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Brock White earns second place in essay contest

Brock White won second place for the western region in the Turning Points essay contest. Pictured (from left) Turning Points coordinator and judge Dr. Ross Elliott, second place recipient Brock White and Newfoundland and Labrador English School District program specialist Sherri Sheppard.
Brock White won second place for the western region in the Turning Points essay contest. Pictured (from left) Turning Points coordinator and judge Dr. Ross Elliott, second place recipient Brock White and Newfoundland and Labrador English School District program specialist Sherri Sheppard. - SUBMITTED PHOTO

White Hills Academy student wrote about impact of grandfather’s dementia

ST. ANTHONY, NL. – A Grade 7 St. Anthony student’s reflections on a life-changing experience has earned him recognition from a provincial essay contest.

Brock White, 12, recently finished second place in the Turning Points essay contest’s NL western region for his essay, “No One Lives Forever”.

This competition requires Grade 7 students throughout the province to write about experiences that changed their lives.

Teachers then submit the top essays for consideration.

The White Hills Academy student’s essay, about the impact his grandfather’s dementia had upon him, was chosen for one of the top prizes.

On May 31, Brock was invited, along with family members and his English teacher, to attend an awards gala for the contest in Corner Brook.

He met with other winners and honourable mentions, while receiving a plaque and a monetary prize.

He also read his essay to the audience.

Brock’s grandfather was diagnosed with dementia when Brock was four-years-old. He passed away in October 2017.

Brock chose to write about this experience as it altered his perspective on his family and taught him the need to keep his loved ones close to him.

“It made me appreciate how lucky I am to even know the people in my life and my family,” he told The Northern Pen.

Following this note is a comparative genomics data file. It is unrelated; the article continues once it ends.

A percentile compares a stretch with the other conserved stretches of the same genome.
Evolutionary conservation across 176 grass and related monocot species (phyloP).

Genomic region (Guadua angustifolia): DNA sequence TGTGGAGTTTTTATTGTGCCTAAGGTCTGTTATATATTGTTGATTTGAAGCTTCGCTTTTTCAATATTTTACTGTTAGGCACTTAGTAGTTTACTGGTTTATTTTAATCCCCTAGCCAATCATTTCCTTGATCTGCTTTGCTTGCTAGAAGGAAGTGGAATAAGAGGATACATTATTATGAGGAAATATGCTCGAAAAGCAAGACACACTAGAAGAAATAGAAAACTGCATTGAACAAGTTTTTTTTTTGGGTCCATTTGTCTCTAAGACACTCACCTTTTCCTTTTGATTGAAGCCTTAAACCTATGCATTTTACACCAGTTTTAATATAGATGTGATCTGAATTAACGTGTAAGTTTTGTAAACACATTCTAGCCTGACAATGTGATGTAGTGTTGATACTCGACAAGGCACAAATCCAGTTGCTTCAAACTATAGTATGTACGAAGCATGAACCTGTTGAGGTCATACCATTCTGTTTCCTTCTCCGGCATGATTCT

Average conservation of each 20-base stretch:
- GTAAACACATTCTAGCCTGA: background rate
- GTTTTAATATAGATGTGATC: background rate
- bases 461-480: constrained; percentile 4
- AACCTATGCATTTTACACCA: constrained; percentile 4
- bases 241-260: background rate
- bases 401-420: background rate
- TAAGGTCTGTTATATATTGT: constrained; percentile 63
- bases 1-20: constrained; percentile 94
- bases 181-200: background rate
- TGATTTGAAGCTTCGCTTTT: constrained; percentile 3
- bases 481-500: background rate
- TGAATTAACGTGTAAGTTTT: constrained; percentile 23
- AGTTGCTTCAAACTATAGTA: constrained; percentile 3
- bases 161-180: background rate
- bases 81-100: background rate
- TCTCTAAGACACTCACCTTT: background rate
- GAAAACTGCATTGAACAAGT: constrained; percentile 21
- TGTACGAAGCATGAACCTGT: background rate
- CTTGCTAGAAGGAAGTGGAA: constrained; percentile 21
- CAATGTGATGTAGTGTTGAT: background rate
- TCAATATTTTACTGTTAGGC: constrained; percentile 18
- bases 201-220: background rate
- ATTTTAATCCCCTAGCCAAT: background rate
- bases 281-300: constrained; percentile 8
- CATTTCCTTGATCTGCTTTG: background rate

He adds that it showed him how strong his family is.

The experience also changed his own career goals.

It had long been Brock’s ambition to become a pediatrician, but now he wants to study the brain and the causes of dementia.

“I didn’t really know much about what he had before I was old enough to understand it,” he said. “I’m interested in learning about it now.”

The Grade 7 class started writing their essays in January. They gradually worked away – writing, editing, revising – at the essays until they were due for submission in March.

When Brock wrote the essay, he never expected any accolades.

“When I wrote it, I wanted to put some thought into the essay, but I wasn’t aiming as high as it got,” he said.

Brock’s mother, Amanda Taylor, credits his English teacher, Michelle Nippard, as a positive influence on his writing.

“Miss Nippard has been a big influence on him,” she said.

Brock wanted to thank Nippard, his primary and elementary school teachers, his parents and his grandmother “for staying strong”.

His essay will now be published in a national anthology of Turning Points’ award winning essays.

stephen.roberts@northernpen.ca

Correction: In the print edition, The Northern Pen misprinted Brock’s mother’s name as Amanda Tucker. Her surname is Taylor. This has been corrected above.

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